The 9 worst cities to live in the world

Lianna Brinded
Friday 19 August 2016 15:56 BST
International Monetary Fund (IMF) Managing Director Christine Lagarde dances with some of the orphan children from the La Main Dans La Main charity in Douala, Cameroon
International Monetary Fund (IMF) Managing Director Christine Lagarde dances with some of the orphan children from the La Main Dans La Main charity in Douala, Cameroon

Some of the world's major cities are becoming tougher places to live due to rising political and social unrest, as well as growing threats of terrorism.

The Economist Intelligence Unit report, which ranks the best and worst cities to live in the world, found that 10 cities in Western Europe suffered falls in liveability in the wake of attacks in Paris and Brussels.

"Factors such as social unrest in many US cities due to the deaths of black people in police custody, tensions in Eastern Europe and Asia and the ongoing civil wars in Ukraine, Syria and Libya have led to greater security concerns and compounded this decline," the report added.

The EIU's Global Liveability Ranking provides scores out of 100 for lifestyle challenges in 140 cities worldwide. It looks at which cities have the best living and worst living conditions. The ranking takes into account healthcare, education, infrastructure, safety, and the threat of terrorism. It then gives an overall mark out of 100.

The EIU said "the survey is designed to address a range of cities or business centres that people might want to live in or visit. Although few could currently argue that Damascus and Tripoli are likely to attract visitors, their inclusion in the survey reflects cities that were deemed relatively stable just a few years ago."

After looking at the nine best cities to live in the world, Business Insider decided to take a look at the worst cities to live in the world.

9. Douala, Cameroon -- It is perhaps unsurprising the African city made the worst city list, as it scores very poorly across healthcare, education, infrastructure, and culture and environment. However, a higher stability score helped keep it from the top spot.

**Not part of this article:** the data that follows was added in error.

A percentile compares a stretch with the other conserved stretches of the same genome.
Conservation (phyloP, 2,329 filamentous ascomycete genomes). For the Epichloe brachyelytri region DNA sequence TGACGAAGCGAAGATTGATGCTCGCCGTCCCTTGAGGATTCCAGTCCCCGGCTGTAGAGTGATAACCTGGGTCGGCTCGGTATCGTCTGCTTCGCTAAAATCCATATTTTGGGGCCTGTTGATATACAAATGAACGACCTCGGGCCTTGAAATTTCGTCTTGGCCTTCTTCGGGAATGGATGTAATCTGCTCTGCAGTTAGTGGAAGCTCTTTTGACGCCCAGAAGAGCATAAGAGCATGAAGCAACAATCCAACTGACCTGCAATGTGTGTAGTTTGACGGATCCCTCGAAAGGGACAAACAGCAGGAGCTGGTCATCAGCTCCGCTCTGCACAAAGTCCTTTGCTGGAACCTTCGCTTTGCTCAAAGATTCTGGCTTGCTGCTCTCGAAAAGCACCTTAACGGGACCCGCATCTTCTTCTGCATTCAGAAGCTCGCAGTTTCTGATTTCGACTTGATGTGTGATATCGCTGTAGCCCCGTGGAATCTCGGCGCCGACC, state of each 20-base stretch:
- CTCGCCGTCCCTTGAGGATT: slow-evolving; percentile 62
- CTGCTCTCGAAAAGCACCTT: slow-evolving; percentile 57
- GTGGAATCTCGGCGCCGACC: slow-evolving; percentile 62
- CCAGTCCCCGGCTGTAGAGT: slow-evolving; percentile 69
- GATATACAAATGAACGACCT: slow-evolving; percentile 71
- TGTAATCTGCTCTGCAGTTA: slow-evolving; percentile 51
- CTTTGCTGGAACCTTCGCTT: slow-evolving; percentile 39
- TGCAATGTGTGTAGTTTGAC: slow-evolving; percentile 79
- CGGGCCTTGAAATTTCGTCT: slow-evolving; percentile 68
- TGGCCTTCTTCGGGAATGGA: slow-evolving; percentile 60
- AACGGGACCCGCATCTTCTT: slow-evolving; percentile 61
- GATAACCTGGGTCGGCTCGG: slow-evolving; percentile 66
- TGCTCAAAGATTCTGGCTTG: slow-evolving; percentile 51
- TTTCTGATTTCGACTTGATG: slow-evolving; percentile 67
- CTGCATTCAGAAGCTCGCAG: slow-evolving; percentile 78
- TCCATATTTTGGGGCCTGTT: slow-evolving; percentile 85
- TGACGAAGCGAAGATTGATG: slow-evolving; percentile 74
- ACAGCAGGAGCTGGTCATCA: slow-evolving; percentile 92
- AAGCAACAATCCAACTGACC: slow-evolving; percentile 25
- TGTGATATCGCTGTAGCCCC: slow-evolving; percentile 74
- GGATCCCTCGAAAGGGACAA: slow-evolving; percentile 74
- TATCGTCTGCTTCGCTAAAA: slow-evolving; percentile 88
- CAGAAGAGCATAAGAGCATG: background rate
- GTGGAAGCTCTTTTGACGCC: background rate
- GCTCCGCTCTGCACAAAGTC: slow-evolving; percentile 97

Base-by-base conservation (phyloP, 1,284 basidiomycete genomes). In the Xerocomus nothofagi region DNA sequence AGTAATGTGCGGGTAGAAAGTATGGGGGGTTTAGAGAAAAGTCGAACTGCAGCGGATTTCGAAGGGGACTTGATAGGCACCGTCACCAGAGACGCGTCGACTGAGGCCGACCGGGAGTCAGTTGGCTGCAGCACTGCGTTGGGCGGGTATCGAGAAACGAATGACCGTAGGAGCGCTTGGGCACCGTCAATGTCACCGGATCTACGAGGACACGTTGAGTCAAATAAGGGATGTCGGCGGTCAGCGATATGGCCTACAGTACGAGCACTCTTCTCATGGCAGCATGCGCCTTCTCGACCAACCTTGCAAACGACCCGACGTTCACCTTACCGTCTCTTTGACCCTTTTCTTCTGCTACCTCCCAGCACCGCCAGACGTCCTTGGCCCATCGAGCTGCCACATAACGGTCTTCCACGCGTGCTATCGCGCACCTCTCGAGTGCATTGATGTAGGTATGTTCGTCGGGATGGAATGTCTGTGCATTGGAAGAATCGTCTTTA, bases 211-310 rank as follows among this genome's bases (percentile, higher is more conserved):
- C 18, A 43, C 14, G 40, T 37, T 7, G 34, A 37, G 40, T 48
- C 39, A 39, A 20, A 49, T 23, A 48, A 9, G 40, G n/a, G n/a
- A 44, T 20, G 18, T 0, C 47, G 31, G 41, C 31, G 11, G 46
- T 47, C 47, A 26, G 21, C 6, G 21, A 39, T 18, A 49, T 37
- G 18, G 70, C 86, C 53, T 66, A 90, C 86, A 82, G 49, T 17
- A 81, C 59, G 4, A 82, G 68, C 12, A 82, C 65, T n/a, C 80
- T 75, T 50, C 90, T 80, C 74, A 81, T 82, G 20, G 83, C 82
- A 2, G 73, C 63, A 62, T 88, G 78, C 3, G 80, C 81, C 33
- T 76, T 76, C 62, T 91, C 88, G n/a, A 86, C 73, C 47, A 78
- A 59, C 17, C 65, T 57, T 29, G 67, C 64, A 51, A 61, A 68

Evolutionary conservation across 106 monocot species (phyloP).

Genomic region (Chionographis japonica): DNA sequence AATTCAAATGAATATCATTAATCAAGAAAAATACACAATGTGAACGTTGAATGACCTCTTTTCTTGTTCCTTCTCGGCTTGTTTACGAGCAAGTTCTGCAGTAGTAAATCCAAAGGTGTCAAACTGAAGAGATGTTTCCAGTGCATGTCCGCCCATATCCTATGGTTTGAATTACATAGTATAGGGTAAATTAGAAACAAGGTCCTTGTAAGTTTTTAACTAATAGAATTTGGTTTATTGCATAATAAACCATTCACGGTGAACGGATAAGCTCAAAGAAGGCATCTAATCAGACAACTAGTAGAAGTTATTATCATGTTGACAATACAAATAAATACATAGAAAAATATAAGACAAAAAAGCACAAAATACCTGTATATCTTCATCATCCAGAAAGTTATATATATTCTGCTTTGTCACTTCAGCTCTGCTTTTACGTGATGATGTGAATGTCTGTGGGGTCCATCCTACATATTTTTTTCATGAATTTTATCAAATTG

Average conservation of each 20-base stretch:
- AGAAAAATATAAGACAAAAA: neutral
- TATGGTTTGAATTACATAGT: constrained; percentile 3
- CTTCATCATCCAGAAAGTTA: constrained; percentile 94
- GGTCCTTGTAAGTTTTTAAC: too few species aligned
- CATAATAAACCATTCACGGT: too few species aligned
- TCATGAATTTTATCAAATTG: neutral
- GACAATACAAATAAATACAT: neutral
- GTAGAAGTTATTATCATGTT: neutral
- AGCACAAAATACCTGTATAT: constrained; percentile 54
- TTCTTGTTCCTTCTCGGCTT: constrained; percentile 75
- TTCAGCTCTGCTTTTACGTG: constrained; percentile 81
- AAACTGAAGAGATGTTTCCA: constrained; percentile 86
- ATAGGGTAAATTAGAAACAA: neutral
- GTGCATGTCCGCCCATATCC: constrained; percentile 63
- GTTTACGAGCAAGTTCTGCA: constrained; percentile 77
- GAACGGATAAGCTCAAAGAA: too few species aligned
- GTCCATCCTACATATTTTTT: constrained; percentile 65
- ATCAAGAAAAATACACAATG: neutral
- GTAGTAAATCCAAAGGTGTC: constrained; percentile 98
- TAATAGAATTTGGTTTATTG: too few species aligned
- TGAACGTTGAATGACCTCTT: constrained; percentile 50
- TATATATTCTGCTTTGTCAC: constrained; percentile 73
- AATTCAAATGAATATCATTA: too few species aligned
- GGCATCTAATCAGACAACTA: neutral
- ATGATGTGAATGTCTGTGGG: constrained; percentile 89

8. Harare, Zimbabwe --The African city may still be one of the worst cities to live in the world due to having the worst score out of 140 countries for healthcare, one of the worst for infrastructure, as well as continual social unrest. However, it has one of the most improved liveability scores over the last five years.

T=6. Karachi, Pakistan -- This city had one of the lowest scores for stability and for culture and environment. However, a modest score for education at 66.7 helped keep it from topping the worst cities to live ranking.

T=6. Algiers, Algeria --The city tied with Karachi with an overall score of 40.9 due to scoring under 50 for all categories including stability, infrastructure, healthcare, and education.

5. Port Moresby, Papua New Guinea -- The city's stability is super-low at 30 as political and social unrest is continual. Its healthcare score is also one of the worst in the world.

4. Dhaka, Bangladesh -- The EIU said that "violent acts of terrorism" in Bangladesh have taken their toll on the city's liveability ranking, as it has the lowest score for infrastructure out of the 140 cities surveyed.

3. Lagos, Nigeria --The city has the worst score for stability at 10. "Continued threat from groups like Boko Haram acts as a constraint to improving stability in Lagos, Nigeria's largest city," says the EIU.

2. Tripoli, Libya -- "Escalations in hostilities in Libya have prompted a sharp decline in liveability in Tripoli as the threat to stability from Islamic State (IS, an extreme global jihadi group) continues to spread across the Middle East and North Africa," said the EIU.

1. Damascus, Syria --The city was relatively stable years ago but it remains "the subject of high-profile armed conflicts," said the EIU. "Conflict is responsible for many of the lowest scores. This is not only because stability indicators have the highest single scores but also because factors defining stability spread to have an adverse effect on other categories," it added.

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Read the original article on Business Insider UK. © 2016. Follow Business Insider UK on Twitter.

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